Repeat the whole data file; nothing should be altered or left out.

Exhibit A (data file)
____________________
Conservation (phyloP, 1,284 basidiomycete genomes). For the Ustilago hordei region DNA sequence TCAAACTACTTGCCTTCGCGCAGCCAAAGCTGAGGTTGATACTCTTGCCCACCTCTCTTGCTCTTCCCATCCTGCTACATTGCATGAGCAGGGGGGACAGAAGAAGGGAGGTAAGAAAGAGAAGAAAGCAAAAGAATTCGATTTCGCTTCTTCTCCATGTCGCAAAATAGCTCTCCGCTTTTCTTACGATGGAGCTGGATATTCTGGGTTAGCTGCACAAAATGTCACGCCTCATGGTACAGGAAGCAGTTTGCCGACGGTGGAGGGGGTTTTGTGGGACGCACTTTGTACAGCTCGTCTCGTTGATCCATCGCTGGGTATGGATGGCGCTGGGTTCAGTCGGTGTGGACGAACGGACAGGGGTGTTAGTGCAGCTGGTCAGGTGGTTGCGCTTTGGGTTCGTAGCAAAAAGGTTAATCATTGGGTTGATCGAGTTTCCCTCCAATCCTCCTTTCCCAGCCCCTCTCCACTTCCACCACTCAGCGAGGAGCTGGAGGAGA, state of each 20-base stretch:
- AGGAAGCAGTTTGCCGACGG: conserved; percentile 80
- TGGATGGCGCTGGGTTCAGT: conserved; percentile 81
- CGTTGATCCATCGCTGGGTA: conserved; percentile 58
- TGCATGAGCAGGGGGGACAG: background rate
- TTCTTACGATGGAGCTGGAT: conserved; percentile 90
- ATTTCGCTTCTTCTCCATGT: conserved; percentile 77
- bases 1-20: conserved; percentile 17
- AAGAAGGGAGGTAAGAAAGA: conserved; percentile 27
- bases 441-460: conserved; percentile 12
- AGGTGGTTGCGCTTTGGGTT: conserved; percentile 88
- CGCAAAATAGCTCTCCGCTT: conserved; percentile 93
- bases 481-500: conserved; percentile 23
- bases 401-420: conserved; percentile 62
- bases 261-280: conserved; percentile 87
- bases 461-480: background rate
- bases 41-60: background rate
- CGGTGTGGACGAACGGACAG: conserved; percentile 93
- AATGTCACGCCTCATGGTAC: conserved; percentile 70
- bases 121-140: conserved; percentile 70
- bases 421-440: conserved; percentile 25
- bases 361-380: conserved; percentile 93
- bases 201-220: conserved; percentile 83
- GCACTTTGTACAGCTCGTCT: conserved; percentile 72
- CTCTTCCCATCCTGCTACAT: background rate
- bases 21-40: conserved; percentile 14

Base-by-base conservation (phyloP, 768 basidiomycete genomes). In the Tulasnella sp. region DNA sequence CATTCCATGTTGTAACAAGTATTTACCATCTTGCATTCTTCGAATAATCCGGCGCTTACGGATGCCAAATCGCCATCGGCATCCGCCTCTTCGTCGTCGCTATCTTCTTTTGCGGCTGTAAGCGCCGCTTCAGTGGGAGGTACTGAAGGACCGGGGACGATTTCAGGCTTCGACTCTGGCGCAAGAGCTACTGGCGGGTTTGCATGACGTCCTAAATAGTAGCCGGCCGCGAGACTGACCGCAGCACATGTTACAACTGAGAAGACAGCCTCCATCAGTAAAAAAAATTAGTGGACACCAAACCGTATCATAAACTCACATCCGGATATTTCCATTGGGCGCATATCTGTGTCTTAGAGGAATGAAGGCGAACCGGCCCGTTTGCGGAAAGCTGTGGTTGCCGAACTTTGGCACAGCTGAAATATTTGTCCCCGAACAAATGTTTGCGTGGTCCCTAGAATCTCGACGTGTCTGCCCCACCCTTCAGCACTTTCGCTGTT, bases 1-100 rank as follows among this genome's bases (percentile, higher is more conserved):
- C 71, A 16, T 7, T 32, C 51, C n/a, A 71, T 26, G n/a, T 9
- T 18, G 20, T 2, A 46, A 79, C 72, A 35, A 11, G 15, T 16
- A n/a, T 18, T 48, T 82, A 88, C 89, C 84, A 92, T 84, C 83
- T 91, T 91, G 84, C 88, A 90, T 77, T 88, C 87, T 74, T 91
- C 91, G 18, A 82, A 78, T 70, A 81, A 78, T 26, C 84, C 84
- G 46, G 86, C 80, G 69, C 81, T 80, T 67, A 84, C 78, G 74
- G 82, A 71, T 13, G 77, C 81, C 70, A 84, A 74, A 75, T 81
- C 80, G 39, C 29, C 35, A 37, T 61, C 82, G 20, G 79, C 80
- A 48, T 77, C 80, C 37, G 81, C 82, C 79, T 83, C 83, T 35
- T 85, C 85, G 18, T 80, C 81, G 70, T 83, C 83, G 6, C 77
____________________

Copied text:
Conservation (phyloP, 1,284 basidiomycete genomes). For the Ustilago hordei region DNA sequence TCAAACTACTTGCCTTCGCGCAGCCAAAGCTGAGGTTGATACTCTTGCCCACCTCTCTTGCTCTTCCCATCCTGCTACATTGCATGAGCAGGGGGGACAGAAGAAGGGAGGTAAGAAAGAGAAGAAAGCAAAAGAATTCGATTTCGCTTCTTCTCCATGTCGCAAAATAGCTCTCCGCTTTTCTTACGATGGAGCTGGATATTCTGGGTTAGCTGCACAAAATGTCACGCCTCATGGTACAGGAAGCAGTTTGCCGACGGTGGAGGGGGTTTTGTGGGACGCACTTTGTACAGCTCGTCTCGTTGATCCATCGCTGGGTATGGATGGCGCTGGGTTCAGTCGGTGTGGACGAACGGACAGGGGTGTTAGTGCAGCTGGTCAGGTGGTTGCGCTTTGGGTTCGTAGCAAAAAGGTTAATCATTGGGTTGATCGAGTTTCCCTCCAATCCTCCTTTCCCAGCCCCTCTCCACTTCCACCACTCAGCGAGGAGCTGGAGGAGA, state of each 20-base stretch:
- AGGAAGCAGTTTGCCGACGG: conserved; percentile 80
- TGGATGGCGCTGGGTTCAGT: conserved; percentile 81
- CGTTGATCCATCGCTGGGTA: conserved; percentile 58
- TGCATGAGCAGGGGGGACAG: background rate
- TTCTTACGATGGAGCTGGAT: conserved; percentile 90
- ATTTCGCTTCTTCTCCATGT: conserved; percentile 77
- bases 1-20: conserved; percentile 17
- AAGAAGGGAGGTAAGAAAGA: conserved; percentile 27
- bases 441-460: conserved; percentile 12
- AGGTGGTTGCGCTTTGGGTT: conserved; percentile 88
- CGCAAAATAGCTCTCCGCTT: conserved; percentile 93
- bases 481-500: conserved; percentile 23
- bases 401-420: conserved; percentile 62
- bases 261-280: conserved; percentile 87
- bases 461-480: background rate
- bases 41-60: background rate
- CGGTGTGGACGAACGGACAG: conserved; percentile 93
- AATGTCACGCCTCATGGTAC: conserved; percentile 70
- bases 121-140: conserved; percentile 70
- bases 421-440: conserved; percentile 25
- bases 361-380: conserved; percentile 93
- bases 201-220: conserved; percentile 83
- GCACTTTGTACAGCTCGTCT: conserved; percentile 72
- CTCTTCCCATCCTGCTACAT: background rate
- bases 21-40: conserved; percentile 14

Base-by-base conservation (phyloP, 768 basidiomycete genomes). In the Tulasnella sp. region DNA sequence CATTCCATGTTGTAACAAGTATTTACCATCTTGCATTCTTCGAATAATCCGGCGCTTACGGATGCCAAATCGCCATCGGCATCCGCCTCTTCGTCGTCGCTATCTTCTTTTGCGGCTGTAAGCGCCGCTTCAGTGGGAGGTACTGAAGGACCGGGGACGATTTCAGGCTTCGACTCTGGCGCAAGAGCTACTGGCGGGTTTGCATGACGTCCTAAATAGTAGCCGGCCGCGAGACTGACCGCAGCACATGTTACAACTGAGAAGACAGCCTCCATCAGTAAAAAAAATTAGTGGACACCAAACCGTATCATAAACTCACATCCGGATATTTCCATTGGGCGCATATCTGTGTCTTAGAGGAATGAAGGCGAACCGGCCCGTTTGCGGAAAGCTGTGGTTGCCGAACTTTGGCACAGCTGAAATATTTGTCCCCGAACAAATGTTTGCGTGGTCCCTAGAATCTCGACGTGTCTGCCCCACCCTTCAGCACTTTCGCTGTT, bases 1-100 rank as follows among this genome's bases (percentile, higher is more conserved):
- C 71, A 16, T 7, T 32, C 51, C n/a, A 71, T 26, G n/a, T 9
- T 18, G 20, T 2, A 46, A 79, C 72, A 35, A 11, G 15, T 16
- A n/a, T 18, T 48, T 82, A 88, C 89, C 84, A 92, T 84, C 83
- T 91, T 91, G 84, C 88, A 90, T 77, T 88, C 87, T 74, T 91
- C 91, G 18, A 82, A 78, T 70, A 81, A 78, T 26, C 84, C 84
- G 46, G 86, C 80, G 69, C 81, T 80, T 67, A 84, C 78, G 74
- G 82, A 71, T 13, G 77, C 81, C 70, A 84, A 74, A 75, T 81
- C 80, G 39, C 29, C 35, A 37, T 61, C 82, G 20, G 79, C 80
- A 48, T 77, C 80, C 37, G 81, C 82, C 79, T 83, C 83, T 35
- T 85, C 85, G 18, T 80, C 81, G 70, T 83, C 83, G 6, C 77